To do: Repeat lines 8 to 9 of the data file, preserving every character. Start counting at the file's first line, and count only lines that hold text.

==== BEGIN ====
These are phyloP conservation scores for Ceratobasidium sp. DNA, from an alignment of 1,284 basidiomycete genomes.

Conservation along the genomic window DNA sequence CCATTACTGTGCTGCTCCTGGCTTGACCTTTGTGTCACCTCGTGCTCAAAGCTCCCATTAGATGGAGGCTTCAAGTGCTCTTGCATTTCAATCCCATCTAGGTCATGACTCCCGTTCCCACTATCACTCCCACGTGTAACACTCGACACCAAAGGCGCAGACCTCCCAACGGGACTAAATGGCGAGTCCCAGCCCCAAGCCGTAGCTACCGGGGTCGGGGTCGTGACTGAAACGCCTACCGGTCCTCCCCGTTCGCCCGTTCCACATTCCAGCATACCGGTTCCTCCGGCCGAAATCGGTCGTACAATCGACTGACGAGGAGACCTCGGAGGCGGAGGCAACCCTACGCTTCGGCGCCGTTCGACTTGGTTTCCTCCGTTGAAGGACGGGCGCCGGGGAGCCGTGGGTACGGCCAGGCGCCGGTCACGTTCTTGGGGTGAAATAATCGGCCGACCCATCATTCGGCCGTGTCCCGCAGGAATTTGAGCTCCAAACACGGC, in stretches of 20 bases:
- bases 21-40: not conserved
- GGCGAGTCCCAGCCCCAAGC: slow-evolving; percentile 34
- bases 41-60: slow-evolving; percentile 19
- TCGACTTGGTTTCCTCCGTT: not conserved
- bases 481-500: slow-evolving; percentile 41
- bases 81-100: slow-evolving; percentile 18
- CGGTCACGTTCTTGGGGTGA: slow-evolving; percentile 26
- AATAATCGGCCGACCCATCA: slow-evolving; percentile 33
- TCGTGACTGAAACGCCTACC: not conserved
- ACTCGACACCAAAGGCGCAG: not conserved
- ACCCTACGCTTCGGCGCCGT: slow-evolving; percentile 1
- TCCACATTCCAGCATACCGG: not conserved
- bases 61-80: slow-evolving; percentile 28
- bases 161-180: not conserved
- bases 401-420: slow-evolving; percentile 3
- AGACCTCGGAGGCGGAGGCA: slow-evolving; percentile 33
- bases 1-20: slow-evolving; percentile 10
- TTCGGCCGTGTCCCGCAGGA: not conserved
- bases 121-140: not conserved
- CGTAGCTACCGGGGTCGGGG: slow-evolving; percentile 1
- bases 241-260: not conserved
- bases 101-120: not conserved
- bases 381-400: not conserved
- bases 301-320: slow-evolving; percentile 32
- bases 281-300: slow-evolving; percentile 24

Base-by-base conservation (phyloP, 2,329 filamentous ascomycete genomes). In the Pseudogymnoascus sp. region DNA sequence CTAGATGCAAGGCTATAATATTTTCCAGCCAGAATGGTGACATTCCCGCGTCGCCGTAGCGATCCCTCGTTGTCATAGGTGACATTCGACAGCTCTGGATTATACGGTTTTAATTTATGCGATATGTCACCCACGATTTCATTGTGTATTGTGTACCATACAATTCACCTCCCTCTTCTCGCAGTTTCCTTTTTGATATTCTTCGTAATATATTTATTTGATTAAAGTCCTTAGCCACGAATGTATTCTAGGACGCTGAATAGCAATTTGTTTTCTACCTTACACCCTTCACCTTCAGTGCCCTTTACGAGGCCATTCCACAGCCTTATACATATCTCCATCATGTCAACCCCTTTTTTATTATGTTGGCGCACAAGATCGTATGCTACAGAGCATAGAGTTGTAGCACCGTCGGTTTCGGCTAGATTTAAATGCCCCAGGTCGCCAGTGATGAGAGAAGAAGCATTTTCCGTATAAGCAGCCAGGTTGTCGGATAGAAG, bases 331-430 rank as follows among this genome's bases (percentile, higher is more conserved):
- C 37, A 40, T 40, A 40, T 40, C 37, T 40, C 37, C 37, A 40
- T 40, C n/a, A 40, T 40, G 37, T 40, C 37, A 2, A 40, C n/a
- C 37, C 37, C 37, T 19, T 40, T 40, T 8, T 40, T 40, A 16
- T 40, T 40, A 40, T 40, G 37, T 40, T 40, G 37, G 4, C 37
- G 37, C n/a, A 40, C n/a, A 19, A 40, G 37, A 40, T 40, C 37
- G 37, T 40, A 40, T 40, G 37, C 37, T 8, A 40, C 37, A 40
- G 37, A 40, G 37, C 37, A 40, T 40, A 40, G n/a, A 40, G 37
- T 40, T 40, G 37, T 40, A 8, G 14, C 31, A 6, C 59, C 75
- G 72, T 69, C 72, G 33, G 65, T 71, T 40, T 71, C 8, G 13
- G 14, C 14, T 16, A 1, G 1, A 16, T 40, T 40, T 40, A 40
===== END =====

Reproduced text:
- bases 81-100: slow-evolving; percentile 18
- CGGTCACGTTCTTGGGGTGA: slow-evolving; percentile 26